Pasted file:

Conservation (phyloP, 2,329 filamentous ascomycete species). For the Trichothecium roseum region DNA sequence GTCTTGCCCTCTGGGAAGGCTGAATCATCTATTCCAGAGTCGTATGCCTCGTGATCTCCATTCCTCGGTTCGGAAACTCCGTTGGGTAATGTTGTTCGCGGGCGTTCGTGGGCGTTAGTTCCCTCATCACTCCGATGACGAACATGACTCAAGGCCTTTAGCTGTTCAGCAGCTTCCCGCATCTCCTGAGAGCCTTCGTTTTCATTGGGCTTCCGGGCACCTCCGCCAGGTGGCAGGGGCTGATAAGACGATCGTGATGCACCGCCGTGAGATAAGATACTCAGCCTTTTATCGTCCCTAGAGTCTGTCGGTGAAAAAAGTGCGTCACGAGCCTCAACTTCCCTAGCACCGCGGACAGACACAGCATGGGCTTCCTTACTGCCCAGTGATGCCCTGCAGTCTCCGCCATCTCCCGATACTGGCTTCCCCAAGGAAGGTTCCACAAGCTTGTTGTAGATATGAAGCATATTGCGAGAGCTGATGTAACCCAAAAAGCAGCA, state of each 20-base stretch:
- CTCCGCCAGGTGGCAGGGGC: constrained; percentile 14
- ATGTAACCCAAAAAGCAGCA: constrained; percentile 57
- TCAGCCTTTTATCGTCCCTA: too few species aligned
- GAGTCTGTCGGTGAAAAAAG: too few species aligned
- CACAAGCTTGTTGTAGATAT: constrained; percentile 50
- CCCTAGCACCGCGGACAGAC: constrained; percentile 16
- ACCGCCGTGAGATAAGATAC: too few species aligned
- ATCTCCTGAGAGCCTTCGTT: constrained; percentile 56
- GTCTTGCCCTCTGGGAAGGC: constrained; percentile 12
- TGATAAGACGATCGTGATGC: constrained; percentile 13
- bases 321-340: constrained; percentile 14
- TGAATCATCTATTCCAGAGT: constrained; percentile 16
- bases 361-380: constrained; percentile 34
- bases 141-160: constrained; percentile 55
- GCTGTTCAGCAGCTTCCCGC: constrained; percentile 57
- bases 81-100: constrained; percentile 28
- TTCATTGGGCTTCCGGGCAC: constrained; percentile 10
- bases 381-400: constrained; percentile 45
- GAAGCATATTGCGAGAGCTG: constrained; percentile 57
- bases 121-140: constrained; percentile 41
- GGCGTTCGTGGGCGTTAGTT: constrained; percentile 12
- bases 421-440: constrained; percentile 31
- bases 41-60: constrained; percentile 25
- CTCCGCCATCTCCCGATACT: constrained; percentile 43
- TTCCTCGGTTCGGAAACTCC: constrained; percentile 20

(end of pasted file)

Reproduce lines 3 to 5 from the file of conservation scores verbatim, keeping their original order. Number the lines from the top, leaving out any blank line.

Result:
- ATGTAACCCAAAAAGCAGCA: constrained; percentile 57
- TCAGCCTTTTATCGTCCCTA: too few species aligned
- GAGTCTGTCGGTGAAAAAAG: too few species aligned